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Walking 3 hours per week may lower women's stroke risk

Just walking three hours a week may lower a woman's risk to get a stroke by 43 percent, a new study has revealed.

Researchers discovered that female subjects who walked 210 minutes or more per week had a significantly lower chance of getting a stroke compared to women who walked less or not at all.

"The message for the general population remains similar: regularly engaging in moderate recreational activity is good for your health," lead author José María Huerta, a researcher at the Murcia Regional Health Authority in Spain, told Reuters Health.

The Centers for Disease Control and Prevention recommend that adults get at least 150 minutes of moderate-intensity aerobic activity a week or 75 minutes of vigorous-intensity aerobic activities each week. Adults should also participate in muscle-strengthening activities two or more days a week, according to the agency.

Researchers for the study -- which was published online in Stroke on Dec. 6 -- looked at 13,576 men and 19,416 women between the ages of 29 and 69 and were part of the European Prospective Investigation into Cancer and Nutrition study in Spain. Participants had answered a questionnaire about their physical activity in the mid-1990s, and researchers followed up with them for 12 years to see if they had any strokes.

Women who walked regularly were found to have a lower stroke risk than women who were less active; however, men saw no reduction in stroke risk when frequency of exercise or any kind of exercise was factored in.

The study is observational in nature, and doesn't prove that walking will definitely drop stroke risk. Also, the subjects' stroke risk factors were not compared to those of the general population. In addition, most of the people in the study were blood donors, which means they were likely relatively healthy.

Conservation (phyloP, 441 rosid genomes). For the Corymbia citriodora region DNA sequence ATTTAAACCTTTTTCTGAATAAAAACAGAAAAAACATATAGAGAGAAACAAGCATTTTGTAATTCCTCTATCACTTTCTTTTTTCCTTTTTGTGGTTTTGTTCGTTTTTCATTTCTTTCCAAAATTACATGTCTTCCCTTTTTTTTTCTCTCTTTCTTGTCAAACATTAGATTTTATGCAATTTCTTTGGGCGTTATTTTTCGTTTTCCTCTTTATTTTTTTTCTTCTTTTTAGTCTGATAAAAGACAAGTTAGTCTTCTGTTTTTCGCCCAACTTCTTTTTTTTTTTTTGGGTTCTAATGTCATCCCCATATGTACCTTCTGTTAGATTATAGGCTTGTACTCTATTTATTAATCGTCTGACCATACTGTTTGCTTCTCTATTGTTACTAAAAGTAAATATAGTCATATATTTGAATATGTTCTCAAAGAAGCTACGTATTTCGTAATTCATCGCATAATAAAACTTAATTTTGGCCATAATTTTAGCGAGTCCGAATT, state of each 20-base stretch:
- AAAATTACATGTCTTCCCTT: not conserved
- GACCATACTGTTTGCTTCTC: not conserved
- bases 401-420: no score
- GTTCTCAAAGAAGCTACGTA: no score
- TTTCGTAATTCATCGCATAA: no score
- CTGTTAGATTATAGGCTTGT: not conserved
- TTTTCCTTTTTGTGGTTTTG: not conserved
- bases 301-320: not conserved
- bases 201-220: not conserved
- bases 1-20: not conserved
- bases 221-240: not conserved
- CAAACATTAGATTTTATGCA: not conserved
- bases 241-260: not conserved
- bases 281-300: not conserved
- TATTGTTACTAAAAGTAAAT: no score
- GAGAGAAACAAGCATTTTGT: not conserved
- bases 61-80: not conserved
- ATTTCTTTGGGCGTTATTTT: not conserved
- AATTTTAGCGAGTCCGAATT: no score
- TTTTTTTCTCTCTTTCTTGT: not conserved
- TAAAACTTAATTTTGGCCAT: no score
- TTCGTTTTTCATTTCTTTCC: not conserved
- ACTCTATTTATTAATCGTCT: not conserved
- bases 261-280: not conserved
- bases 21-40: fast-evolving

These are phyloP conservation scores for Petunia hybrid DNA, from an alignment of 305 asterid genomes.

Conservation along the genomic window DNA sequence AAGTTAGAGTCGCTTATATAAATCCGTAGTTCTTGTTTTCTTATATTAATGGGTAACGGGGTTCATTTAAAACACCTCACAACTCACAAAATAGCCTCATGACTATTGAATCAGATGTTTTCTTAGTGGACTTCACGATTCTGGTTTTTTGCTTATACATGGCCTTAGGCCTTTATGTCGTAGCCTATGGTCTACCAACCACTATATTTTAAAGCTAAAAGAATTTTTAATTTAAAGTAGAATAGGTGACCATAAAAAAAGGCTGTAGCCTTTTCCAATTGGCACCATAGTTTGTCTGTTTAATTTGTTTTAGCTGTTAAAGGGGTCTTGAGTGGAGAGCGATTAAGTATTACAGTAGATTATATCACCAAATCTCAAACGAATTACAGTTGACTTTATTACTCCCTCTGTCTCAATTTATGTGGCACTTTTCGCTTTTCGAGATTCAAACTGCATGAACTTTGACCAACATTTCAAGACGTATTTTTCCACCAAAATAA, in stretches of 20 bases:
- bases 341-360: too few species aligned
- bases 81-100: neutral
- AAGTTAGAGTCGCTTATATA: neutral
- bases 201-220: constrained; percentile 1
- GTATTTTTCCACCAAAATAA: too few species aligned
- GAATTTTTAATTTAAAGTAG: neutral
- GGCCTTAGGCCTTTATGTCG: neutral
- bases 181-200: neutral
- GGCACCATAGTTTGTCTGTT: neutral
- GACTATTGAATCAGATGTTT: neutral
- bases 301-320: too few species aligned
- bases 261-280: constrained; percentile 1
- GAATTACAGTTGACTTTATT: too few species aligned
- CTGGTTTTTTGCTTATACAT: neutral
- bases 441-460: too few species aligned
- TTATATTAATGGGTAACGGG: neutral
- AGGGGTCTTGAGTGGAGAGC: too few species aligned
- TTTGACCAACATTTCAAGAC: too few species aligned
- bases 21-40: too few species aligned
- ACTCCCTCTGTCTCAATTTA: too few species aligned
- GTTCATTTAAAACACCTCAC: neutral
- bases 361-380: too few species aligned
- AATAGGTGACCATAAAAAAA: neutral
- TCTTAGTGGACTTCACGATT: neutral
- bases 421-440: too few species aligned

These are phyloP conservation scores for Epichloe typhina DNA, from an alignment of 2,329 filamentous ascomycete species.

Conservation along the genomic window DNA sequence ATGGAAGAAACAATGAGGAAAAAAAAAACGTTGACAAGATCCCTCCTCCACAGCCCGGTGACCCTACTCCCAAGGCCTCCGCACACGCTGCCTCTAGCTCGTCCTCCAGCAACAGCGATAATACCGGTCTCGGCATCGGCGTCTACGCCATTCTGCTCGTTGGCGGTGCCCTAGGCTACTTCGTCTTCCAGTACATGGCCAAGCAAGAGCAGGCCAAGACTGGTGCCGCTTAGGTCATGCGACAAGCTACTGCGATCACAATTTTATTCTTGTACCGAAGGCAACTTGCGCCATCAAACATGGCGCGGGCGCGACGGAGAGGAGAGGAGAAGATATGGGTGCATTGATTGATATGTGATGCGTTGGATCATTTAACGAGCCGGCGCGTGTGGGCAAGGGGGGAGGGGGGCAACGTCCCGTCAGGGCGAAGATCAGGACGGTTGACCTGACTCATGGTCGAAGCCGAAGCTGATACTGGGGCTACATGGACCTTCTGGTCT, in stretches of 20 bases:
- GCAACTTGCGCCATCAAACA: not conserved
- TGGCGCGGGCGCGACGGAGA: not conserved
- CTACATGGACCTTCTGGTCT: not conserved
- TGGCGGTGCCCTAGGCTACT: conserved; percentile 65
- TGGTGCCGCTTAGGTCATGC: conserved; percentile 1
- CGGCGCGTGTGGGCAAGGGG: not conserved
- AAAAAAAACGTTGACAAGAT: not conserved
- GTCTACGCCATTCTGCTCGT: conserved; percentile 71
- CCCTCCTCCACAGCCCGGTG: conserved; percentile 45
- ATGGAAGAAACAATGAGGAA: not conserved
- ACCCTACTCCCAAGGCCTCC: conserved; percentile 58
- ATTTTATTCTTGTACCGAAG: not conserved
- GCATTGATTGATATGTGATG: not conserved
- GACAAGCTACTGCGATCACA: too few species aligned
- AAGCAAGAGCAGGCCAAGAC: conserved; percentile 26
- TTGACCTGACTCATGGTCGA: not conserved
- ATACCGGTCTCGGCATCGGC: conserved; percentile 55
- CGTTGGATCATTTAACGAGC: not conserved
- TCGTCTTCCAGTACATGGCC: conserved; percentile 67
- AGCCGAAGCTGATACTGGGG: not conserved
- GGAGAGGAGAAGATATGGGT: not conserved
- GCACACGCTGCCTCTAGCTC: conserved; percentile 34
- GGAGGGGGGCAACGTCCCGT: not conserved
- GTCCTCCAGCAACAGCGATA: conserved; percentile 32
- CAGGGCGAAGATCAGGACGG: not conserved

"I wouldn't make much of the results because they are for a very specific population," Dr. Wilson Cueva, a neurologist at the University of Chicago in Illinois, said to Reuters. He was not involved with the study.

Still, one expert says this study just proves that exercise is a very important part of our daily lives.

"Exercise is the most potent form of medication that we can do for ourselves," Dr. Suzanne Steinbaum, director of women and heart disease at Lenox Hill Hospital in New York, said to

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Steinbaum, who was not involved with the study, said that exercise not only decreases blood pressure and helps dilate people's arteries, but doctors have known for quite some time that just walking can also improve cardiovascular health in women.

"What women can take away from this is there is something that you can do that is very simple, very easy and not too time consuming to protect your cardiovascular health status, and that is walking," she pointed out.

Steinbaum added that it doesn't require a lot of effort just to make sure you walk. She suggested parking further from the supermarket or taking the stairs instead of the elevator to help reach your exercise goals.

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